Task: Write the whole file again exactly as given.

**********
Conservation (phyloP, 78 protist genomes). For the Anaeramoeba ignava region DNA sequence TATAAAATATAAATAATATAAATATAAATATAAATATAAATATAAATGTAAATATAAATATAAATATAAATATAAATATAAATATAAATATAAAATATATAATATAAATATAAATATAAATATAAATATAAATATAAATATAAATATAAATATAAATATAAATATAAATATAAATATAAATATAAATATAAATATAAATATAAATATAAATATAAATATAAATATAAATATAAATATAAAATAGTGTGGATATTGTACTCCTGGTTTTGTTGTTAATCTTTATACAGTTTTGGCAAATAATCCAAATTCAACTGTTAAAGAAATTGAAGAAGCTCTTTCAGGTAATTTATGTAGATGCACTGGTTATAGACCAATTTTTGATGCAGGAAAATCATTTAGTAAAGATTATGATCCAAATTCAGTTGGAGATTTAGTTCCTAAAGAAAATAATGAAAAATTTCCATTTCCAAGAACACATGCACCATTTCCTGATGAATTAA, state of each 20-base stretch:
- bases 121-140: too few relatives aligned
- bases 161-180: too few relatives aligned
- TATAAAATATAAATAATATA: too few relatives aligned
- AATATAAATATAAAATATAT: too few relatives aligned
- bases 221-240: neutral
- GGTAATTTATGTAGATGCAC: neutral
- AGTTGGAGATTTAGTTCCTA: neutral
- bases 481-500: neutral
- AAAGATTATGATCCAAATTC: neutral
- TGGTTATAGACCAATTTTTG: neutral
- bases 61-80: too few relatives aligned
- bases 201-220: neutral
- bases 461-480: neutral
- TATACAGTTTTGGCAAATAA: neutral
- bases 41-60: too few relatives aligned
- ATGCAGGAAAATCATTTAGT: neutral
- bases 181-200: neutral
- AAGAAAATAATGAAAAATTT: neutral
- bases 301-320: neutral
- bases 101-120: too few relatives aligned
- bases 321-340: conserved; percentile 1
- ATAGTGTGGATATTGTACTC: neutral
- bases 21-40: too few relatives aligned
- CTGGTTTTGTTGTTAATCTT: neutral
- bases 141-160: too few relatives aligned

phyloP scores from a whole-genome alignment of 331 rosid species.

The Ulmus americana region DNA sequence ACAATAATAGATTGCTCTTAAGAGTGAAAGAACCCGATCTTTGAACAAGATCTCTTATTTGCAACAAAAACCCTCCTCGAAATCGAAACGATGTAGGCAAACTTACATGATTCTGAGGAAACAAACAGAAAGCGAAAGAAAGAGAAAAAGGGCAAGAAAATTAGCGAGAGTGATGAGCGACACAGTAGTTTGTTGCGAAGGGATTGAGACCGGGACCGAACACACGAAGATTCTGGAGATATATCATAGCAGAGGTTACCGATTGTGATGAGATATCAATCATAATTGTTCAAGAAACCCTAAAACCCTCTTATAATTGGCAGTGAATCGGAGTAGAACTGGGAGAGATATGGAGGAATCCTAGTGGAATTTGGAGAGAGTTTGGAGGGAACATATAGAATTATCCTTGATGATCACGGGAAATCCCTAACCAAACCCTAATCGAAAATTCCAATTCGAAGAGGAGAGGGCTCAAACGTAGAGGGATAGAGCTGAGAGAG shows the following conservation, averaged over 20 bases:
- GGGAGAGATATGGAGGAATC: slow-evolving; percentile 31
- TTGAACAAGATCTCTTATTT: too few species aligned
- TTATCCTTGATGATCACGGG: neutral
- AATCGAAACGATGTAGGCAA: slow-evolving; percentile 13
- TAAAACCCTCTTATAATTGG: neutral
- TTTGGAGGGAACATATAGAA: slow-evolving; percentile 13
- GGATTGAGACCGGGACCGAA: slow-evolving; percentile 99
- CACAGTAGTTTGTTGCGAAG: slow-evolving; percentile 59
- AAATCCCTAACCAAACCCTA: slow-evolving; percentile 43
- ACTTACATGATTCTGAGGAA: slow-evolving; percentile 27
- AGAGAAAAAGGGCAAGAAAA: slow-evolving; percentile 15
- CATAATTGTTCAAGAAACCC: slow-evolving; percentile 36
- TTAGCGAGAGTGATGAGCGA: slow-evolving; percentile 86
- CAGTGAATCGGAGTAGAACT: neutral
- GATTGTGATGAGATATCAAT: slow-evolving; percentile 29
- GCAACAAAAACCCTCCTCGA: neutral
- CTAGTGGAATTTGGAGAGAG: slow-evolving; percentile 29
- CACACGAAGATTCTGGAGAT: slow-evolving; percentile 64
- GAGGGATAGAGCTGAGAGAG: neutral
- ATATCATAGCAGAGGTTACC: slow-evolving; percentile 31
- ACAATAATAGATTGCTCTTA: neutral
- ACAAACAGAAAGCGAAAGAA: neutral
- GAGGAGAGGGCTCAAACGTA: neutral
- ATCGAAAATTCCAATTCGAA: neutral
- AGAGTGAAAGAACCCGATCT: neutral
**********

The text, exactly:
Conservation (phyloP, 78 protist genomes). For the Anaeramoeba ignava region DNA sequence TATAAAATATAAATAATATAAATATAAATATAAATATAAATATAAATGTAAATATAAATATAAATATAAATATAAATATAAATATAAATATAAAATATATAATATAAATATAAATATAAATATAAATATAAATATAAATATAAATATAAATATAAATATAAATATAAATATAAATATAAATATAAATATAAATATAAATATAAATATAAATATAAATATAAATATAAATATAAATATAAAATAGTGTGGATATTGTACTCCTGGTTTTGTTGTTAATCTTTATACAGTTTTGGCAAATAATCCAAATTCAACTGTTAAAGAAATTGAAGAAGCTCTTTCAGGTAATTTATGTAGATGCACTGGTTATAGACCAATTTTTGATGCAGGAAAATCATTTAGTAAAGATTATGATCCAAATTCAGTTGGAGATTTAGTTCCTAAAGAAAATAATGAAAAATTTCCATTTCCAAGAACACATGCACCATTTCCTGATGAATTAA, state of each 20-base stretch:
- bases 121-140: too few relatives aligned
- bases 161-180: too few relatives aligned
- TATAAAATATAAATAATATA: too few relatives aligned
- AATATAAATATAAAATATAT: too few relatives aligned
- bases 221-240: neutral
- GGTAATTTATGTAGATGCAC: neutral
- AGTTGGAGATTTAGTTCCTA: neutral
- bases 481-500: neutral
- AAAGATTATGATCCAAATTC: neutral
- TGGTTATAGACCAATTTTTG: neutral
- bases 61-80: too few relatives aligned
- bases 201-220: neutral
- bases 461-480: neutral
- TATACAGTTTTGGCAAATAA: neutral
- bases 41-60: too few relatives aligned
- ATGCAGGAAAATCATTTAGT: neutral
- bases 181-200: neutral
- AAGAAAATAATGAAAAATTT: neutral
- bases 301-320: neutral
- bases 101-120: too few relatives aligned
- bases 321-340: conserved; percentile 1
- ATAGTGTGGATATTGTACTC: neutral
- bases 21-40: too few relatives aligned
- CTGGTTTTGTTGTTAATCTT: neutral
- bases 141-160: too few relatives aligned

phyloP scores from a whole-genome alignment of 331 rosid species.

The Ulmus americana region DNA sequence ACAATAATAGATTGCTCTTAAGAGTGAAAGAACCCGATCTTTGAACAAGATCTCTTATTTGCAACAAAAACCCTCCTCGAAATCGAAACGATGTAGGCAAACTTACATGATTCTGAGGAAACAAACAGAAAGCGAAAGAAAGAGAAAAAGGGCAAGAAAATTAGCGAGAGTGATGAGCGACACAGTAGTTTGTTGCGAAGGGATTGAGACCGGGACCGAACACACGAAGATTCTGGAGATATATCATAGCAGAGGTTACCGATTGTGATGAGATATCAATCATAATTGTTCAAGAAACCCTAAAACCCTCTTATAATTGGCAGTGAATCGGAGTAGAACTGGGAGAGATATGGAGGAATCCTAGTGGAATTTGGAGAGAGTTTGGAGGGAACATATAGAATTATCCTTGATGATCACGGGAAATCCCTAACCAAACCCTAATCGAAAATTCCAATTCGAAGAGGAGAGGGCTCAAACGTAGAGGGATAGAGCTGAGAGAG shows the following conservation, averaged over 20 bases:
- GGGAGAGATATGGAGGAATC: slow-evolving; percentile 31
- TTGAACAAGATCTCTTATTT: too few species aligned
- TTATCCTTGATGATCACGGG: neutral
- AATCGAAACGATGTAGGCAA: slow-evolving; percentile 13
- TAAAACCCTCTTATAATTGG: neutral
- TTTGGAGGGAACATATAGAA: slow-evolving; percentile 13
- GGATTGAGACCGGGACCGAA: slow-evolving; percentile 99
- CACAGTAGTTTGTTGCGAAG: slow-evolving; percentile 59
- AAATCCCTAACCAAACCCTA: slow-evolving; percentile 43
- ACTTACATGATTCTGAGGAA: slow-evolving; percentile 27
- AGAGAAAAAGGGCAAGAAAA: slow-evolving; percentile 15
- CATAATTGTTCAAGAAACCC: slow-evolving; percentile 36
- TTAGCGAGAGTGATGAGCGA: slow-evolving; percentile 86
- CAGTGAATCGGAGTAGAACT: neutral
- GATTGTGATGAGATATCAAT: slow-evolving; percentile 29
- GCAACAAAAACCCTCCTCGA: neutral
- CTAGTGGAATTTGGAGAGAG: slow-evolving; percentile 29
- CACACGAAGATTCTGGAGAT: slow-evolving; percentile 64
- GAGGGATAGAGCTGAGAGAG: neutral
- ATATCATAGCAGAGGTTACC: slow-evolving; percentile 31
- ACAATAATAGATTGCTCTTA: neutral
- ACAAACAGAAAGCGAAAGAA: neutral
- GAGGAGAGGGCTCAAACGTA: neutral
- ATCGAAAATTCCAATTCGAA: neutral
- AGAGTGAAAGAACCCGATCT: neutral